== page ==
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Making a Star Clock (Astrolabe)

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  1. Making a Star Clock (Astrolabe) Norm Herr (sample file)

  2. Astrolabe • The astrolabe is a type of ancient astronomical computer which was used to solve problems relating to time and the position of the Sun and stars in the sky. • A type of astrolabe was also used for navigation until the invention of the sextant in the 18th century. Norm Herr (sample file)

  3. Method Norm Herr (sample file)

  4. Method • Cut around the outline of both circles. •  Fix the small circle on top of the larger circle in such a way that it can spin freely. • Find the Plough (or Big Dipper) in the sky: this constellation is also shown on the face of the clock. • Face the North Star as shown on the face of the clock • Find the current month around the outside circle of the star clock. Put your thumb over the current month. Hold your Star Clock so the current month is AT THE TOP. • Turn the smaller disc until its stars line up with those in the sky. • Read the time in the window. Norm Herr (sample file)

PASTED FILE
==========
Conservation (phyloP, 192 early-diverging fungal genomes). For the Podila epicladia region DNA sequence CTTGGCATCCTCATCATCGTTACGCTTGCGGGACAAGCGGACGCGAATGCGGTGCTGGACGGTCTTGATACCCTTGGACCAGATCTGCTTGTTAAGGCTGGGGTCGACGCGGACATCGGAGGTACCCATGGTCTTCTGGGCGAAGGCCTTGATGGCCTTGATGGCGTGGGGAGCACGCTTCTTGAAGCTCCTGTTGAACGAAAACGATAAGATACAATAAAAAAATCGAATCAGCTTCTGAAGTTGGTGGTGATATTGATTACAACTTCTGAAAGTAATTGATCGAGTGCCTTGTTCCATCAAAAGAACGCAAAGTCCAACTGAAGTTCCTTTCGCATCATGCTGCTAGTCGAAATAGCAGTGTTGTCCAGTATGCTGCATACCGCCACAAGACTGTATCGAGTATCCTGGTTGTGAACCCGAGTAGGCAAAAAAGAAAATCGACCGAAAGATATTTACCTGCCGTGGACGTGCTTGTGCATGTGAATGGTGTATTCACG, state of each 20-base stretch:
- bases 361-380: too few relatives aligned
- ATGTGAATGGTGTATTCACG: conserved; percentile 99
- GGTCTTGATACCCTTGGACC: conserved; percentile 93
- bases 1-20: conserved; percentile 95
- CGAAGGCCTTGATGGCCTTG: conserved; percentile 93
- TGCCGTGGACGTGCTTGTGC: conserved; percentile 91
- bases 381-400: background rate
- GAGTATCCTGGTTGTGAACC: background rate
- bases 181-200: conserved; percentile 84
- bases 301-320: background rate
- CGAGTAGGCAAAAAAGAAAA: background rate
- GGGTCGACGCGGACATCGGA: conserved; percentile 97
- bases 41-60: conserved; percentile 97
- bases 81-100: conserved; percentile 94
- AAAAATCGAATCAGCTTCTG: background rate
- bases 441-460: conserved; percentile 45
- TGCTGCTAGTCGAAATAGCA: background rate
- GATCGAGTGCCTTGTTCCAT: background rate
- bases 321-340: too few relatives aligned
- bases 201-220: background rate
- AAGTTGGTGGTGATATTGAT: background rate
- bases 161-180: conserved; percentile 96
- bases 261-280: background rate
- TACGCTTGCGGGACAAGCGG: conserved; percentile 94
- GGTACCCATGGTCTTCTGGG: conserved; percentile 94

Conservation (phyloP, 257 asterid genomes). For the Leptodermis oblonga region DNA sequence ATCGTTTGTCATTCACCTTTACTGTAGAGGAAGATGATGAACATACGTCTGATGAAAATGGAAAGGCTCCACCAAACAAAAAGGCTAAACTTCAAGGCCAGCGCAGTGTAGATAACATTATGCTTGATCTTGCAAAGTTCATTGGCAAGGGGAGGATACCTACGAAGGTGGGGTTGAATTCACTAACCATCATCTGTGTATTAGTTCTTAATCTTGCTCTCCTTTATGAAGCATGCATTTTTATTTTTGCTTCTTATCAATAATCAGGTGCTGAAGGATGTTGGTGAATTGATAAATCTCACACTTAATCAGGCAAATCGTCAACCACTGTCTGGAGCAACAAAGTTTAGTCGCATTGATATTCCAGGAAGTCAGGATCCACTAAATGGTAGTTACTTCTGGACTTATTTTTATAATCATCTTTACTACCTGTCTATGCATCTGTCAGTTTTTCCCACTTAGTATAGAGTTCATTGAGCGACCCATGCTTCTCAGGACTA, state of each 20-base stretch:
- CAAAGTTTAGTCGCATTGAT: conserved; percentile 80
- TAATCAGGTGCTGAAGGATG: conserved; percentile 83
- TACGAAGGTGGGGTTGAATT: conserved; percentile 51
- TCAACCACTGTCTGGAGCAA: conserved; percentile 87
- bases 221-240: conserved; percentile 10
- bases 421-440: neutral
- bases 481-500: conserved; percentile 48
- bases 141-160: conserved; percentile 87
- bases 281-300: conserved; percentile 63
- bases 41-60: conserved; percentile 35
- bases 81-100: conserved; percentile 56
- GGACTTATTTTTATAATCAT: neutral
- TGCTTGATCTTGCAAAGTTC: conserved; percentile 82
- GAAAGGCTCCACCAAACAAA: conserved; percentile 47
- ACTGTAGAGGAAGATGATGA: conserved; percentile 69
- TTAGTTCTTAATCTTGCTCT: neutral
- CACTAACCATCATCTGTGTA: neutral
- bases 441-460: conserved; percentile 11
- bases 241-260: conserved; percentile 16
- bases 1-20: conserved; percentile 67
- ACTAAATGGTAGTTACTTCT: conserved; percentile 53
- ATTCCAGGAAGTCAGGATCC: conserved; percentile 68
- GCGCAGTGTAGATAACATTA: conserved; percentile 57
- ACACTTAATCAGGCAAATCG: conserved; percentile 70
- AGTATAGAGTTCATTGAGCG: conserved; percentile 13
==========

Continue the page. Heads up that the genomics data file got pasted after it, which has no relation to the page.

5. Why does it work? • The star clock works because the North Star (currently Polaris) is almost directly above the North Pole. • Polaris appears to stay in a fixed position in the sky while all others rotate around it at a constant rate • This rotation of other stars and constellations like the Plough can be used to mark regular intervals of time just as we have done with the star clock. Norm Herr (sample file)